The Court also held that Art. 267 TFEU precluded an IST under an intra-EU BIT, such as the one in the NL-SK BIT. Unlike in the case of Art. 344 TFEU, the Court spent several paragraphs explaining why the IST under the intra-EU BIT did not qualify as a “court or tribunal” of a Member State under Art. 267.
The Court followed two lines of reasoning. The first referred to the location of the IST, whether it was “situated within the judicial system of the EU”. If this were the case, the tribunal would be subject to “mechanisms capable of ensuring the full effectiveness of the rules of the EU”. The IST in question did not meet this criterion, since it was not part of the judicial systems of the Netherlands or Slovakia, precisely because of its exceptional nature. The second line of reasoning referred to the “functions” of the referring tribunal and whether it was common to several Member States. According to the Court, the Benelux Court of Justice could refer a question to it, since it was common to a number of Member States and it was tasked with the interpretation of legal rules common to the three Benelux countries. The IST, on the other hand, was not common to several Member States and did not have “links” to the Member States similar to the Benelux Court.
How do these two conditions compare to the existing case law of the Court? Regarding the location of the referring tribunal, in a previous paper I reserved my doubts whether this is a condition consistently required by the Court. For example, in Miles et al. v. European Schools the CJEU refused a reference from the Complaints Board of European Schools, because this international litigation body was located “outside” both the EU and the Member State systems. On the other hand, in opinion 1/91 and opinion 1/00 the Court of Justice held that courts or tribunals, other than those of Member States, could refer questions to it for a preliminary ruling, provided the answers given by it were binding on the referring courts. In other words, part of the Court’s case law allows for references from “external” courts, not part of the Member States’ legal systems, under certain conditions.
Furthermore, the Court did not discuss the conditions it set out in its Nordsee jurisprudence for domestic arbitral tribunals that make a preliminary reference. The Court allows such references, if the jurisdiction of the arbitral tribunals is mandatory and exclusive, and the disputing parties cannot influence the jurisdiction and set-up of the arbitral tribunal. If the Court had considered these criteria in Achmea, the IST under the NL-SK BIT would have failed to meet them, since its jurisdiction was not exclusive or mandatory, and the disputing parties each chose one of the arbitrators.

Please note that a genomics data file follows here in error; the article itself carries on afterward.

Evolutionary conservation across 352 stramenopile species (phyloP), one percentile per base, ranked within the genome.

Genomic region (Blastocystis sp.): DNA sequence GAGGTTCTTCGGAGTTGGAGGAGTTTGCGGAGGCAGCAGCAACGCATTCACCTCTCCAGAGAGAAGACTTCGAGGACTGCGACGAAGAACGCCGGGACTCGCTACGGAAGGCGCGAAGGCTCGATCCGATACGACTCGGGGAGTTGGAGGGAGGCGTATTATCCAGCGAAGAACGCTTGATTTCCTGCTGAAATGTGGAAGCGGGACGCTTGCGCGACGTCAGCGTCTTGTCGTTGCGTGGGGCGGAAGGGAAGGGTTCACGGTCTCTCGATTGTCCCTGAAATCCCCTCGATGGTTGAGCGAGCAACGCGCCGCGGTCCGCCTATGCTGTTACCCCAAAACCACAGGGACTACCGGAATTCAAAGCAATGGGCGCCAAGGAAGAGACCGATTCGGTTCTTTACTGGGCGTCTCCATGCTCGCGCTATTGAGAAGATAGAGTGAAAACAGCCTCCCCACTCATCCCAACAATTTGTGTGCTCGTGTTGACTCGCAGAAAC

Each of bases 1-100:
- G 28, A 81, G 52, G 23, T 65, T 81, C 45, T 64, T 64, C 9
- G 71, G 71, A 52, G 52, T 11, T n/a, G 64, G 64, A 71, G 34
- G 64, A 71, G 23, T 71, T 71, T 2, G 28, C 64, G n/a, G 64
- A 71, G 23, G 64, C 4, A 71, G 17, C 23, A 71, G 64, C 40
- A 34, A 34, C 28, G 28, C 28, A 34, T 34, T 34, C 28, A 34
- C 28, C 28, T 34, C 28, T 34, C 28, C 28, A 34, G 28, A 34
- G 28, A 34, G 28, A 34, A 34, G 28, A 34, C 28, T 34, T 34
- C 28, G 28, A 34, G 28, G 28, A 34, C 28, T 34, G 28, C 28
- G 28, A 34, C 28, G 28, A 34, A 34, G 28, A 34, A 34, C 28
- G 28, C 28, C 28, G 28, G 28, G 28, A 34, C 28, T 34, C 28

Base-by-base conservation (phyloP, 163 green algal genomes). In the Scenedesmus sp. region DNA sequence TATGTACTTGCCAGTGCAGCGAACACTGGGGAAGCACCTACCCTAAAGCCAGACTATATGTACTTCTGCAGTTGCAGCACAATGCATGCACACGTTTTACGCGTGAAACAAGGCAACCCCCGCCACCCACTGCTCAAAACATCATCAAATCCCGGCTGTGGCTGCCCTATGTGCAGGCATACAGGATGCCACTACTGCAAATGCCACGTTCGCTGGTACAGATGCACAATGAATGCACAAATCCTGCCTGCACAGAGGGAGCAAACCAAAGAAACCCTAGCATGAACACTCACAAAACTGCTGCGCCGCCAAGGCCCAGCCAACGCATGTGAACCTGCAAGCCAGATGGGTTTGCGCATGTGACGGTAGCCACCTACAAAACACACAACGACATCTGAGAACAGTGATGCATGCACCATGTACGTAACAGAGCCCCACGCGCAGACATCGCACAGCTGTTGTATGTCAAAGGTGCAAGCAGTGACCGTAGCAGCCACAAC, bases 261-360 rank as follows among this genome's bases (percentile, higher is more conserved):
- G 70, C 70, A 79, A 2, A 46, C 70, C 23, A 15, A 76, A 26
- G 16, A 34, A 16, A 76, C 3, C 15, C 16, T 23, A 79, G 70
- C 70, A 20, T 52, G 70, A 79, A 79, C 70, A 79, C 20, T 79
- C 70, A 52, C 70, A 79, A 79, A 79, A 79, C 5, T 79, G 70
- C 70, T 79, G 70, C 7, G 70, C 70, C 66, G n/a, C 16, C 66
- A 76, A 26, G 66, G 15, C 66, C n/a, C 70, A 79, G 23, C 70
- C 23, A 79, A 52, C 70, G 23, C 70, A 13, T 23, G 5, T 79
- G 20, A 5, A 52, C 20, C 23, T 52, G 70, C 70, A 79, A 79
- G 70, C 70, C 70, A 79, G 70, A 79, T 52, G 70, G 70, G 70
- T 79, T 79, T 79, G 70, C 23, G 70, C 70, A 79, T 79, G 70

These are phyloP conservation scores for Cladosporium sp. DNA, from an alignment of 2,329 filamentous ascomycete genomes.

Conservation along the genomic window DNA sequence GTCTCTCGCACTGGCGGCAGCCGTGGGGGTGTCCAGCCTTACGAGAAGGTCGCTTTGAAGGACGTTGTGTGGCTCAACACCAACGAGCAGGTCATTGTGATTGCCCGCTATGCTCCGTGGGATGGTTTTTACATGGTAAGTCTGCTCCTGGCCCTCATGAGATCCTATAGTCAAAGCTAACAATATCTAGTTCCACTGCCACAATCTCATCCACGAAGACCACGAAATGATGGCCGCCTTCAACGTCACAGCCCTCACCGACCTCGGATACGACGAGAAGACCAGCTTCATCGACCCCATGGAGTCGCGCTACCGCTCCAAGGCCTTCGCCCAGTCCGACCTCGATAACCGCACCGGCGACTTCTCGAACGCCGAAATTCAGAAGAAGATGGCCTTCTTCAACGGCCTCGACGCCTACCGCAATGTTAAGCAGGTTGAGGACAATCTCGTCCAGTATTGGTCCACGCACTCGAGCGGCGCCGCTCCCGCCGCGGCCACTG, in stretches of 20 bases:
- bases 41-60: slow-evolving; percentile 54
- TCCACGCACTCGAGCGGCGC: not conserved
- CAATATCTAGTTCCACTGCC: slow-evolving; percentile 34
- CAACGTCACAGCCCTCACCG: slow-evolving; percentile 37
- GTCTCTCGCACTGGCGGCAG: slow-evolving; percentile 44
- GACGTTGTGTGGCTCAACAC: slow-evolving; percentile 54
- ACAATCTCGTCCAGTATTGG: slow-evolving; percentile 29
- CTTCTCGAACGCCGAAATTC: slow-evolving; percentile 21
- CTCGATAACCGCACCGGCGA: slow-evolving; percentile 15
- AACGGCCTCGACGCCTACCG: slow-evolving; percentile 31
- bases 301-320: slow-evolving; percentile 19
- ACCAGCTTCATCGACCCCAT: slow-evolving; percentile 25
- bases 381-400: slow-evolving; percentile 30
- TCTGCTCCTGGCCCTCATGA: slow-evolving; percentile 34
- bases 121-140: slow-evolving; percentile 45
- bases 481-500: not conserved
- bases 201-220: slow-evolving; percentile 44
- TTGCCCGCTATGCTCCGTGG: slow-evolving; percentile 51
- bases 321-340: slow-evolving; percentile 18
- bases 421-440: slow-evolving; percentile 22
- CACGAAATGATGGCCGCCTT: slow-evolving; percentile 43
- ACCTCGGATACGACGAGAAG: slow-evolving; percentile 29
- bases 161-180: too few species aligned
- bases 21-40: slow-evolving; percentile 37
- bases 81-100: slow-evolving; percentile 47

In conclusion, it seems that investor-state tribunals, whether intra- or extra-EU, would not qualify as domestic courts or tribunals under Art. 267 TFEU, since they are purposely placed outside of the EU judicial system, they are not common to several Member States, and they are not tasked with ensuring the uniform interpretation of the law in several Member States. Nonetheless, what about a future MIC to which all Member States and the EU would be a party? One could argue that such a world investment court would qualify as a “tribunal common to several Member States”. Thus, the Court of Justice could accept a preliminary reference from it, provided its decision was binding on the MIC.
IV.4. Nothing on Art. 18 TFEU
In its third question, the German Court asked the Court of Justice whether Art. 18 TFEU, on the prohibition of “any discrimination on grounds of nationality”, precluded the application of the IST in question. The Court exercising its judicial economy did not answer this question. For now, one can only speculate whether Art. 18 also precludes intra-EU ISTs.
According to the discrimination argument, in the intra-EU context the investors of a Member State that had concluded a BIT with the host-Member State have an advantage over investors from a third Member State, since they can resort to an extra means of dispute resolution, the IST. The BGH noted that in this case discrimination would only occur if the nationals/investors of the third Member State were in an “objectively comparable situation”. According to the referring court, this was not so in the present case “since the fact that the reciprocal rights and obligations apply only to nationals of the two contracting Member States is a consequence that is inherent in the bilateral agreements concluded between them”. AG Wathelet also found no incompatibility with Art. 18 TFEU, drawing on parallels with double taxation agreements.